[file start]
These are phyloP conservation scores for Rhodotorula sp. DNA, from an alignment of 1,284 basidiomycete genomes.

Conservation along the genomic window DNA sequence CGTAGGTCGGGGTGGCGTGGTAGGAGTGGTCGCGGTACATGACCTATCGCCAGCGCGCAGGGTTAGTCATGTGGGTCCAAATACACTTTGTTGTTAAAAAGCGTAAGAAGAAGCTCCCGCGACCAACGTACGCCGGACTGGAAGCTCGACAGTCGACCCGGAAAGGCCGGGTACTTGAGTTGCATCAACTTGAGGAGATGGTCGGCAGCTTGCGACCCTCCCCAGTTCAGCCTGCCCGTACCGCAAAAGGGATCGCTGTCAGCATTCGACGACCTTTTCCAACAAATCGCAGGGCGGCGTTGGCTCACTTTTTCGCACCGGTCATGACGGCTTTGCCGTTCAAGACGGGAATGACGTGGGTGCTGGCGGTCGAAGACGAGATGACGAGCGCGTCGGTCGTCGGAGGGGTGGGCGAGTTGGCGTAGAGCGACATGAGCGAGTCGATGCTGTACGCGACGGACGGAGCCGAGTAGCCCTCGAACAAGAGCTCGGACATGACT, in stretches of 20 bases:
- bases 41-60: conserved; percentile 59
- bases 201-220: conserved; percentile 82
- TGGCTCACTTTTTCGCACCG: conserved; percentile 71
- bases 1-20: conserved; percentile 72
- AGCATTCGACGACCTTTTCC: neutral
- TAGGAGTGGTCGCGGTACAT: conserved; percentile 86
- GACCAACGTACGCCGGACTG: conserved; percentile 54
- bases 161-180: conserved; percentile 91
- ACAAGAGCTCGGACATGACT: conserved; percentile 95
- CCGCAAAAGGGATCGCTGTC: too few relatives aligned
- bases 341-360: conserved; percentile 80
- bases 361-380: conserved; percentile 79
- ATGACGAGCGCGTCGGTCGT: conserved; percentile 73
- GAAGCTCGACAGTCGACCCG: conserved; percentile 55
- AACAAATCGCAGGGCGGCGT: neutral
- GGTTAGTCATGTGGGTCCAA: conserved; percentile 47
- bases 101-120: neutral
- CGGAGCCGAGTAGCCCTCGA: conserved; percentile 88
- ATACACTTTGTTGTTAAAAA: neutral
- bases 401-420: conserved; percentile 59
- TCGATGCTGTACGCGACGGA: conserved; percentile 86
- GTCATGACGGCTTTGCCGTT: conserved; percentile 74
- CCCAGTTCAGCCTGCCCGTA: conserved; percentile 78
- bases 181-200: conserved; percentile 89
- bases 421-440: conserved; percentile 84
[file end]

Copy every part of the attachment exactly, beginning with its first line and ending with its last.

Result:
These are phyloP conservation scores for Rhodotorula sp. DNA, from an alignment of 1,284 basidiomycete genomes.

Conservation along the genomic window DNA sequence CGTAGGTCGGGGTGGCGTGGTAGGAGTGGTCGCGGTACATGACCTATCGCCAGCGCGCAGGGTTAGTCATGTGGGTCCAAATACACTTTGTTGTTAAAAAGCGTAAGAAGAAGCTCCCGCGACCAACGTACGCCGGACTGGAAGCTCGACAGTCGACCCGGAAAGGCCGGGTACTTGAGTTGCATCAACTTGAGGAGATGGTCGGCAGCTTGCGACCCTCCCCAGTTCAGCCTGCCCGTACCGCAAAAGGGATCGCTGTCAGCATTCGACGACCTTTTCCAACAAATCGCAGGGCGGCGTTGGCTCACTTTTTCGCACCGGTCATGACGGCTTTGCCGTTCAAGACGGGAATGACGTGGGTGCTGGCGGTCGAAGACGAGATGACGAGCGCGTCGGTCGTCGGAGGGGTGGGCGAGTTGGCGTAGAGCGACATGAGCGAGTCGATGCTGTACGCGACGGACGGAGCCGAGTAGCCCTCGAACAAGAGCTCGGACATGACT, in stretches of 20 bases:
- bases 41-60: conserved; percentile 59
- bases 201-220: conserved; percentile 82
- TGGCTCACTTTTTCGCACCG: conserved; percentile 71
- bases 1-20: conserved; percentile 72
- AGCATTCGACGACCTTTTCC: neutral
- TAGGAGTGGTCGCGGTACAT: conserved; percentile 86
- GACCAACGTACGCCGGACTG: conserved; percentile 54
- bases 161-180: conserved; percentile 91
- ACAAGAGCTCGGACATGACT: conserved; percentile 95
- CCGCAAAAGGGATCGCTGTC: too few relatives aligned
- bases 341-360: conserved; percentile 80
- bases 361-380: conserved; percentile 79
- ATGACGAGCGCGTCGGTCGT: conserved; percentile 73
- GAAGCTCGACAGTCGACCCG: conserved; percentile 55
- AACAAATCGCAGGGCGGCGT: neutral
- GGTTAGTCATGTGGGTCCAA: conserved; percentile 47
- bases 101-120: neutral
- CGGAGCCGAGTAGCCCTCGA: conserved; percentile 88
- ATACACTTTGTTGTTAAAAA: neutral
- bases 401-420: conserved; percentile 59
- TCGATGCTGTACGCGACGGA: conserved; percentile 86
- GTCATGACGGCTTTGCCGTT: conserved; percentile 74
- CCCAGTTCAGCCTGCCCGTA: conserved; percentile 78
- bases 181-200: conserved; percentile 89
- bases 421-440: conserved; percentile 84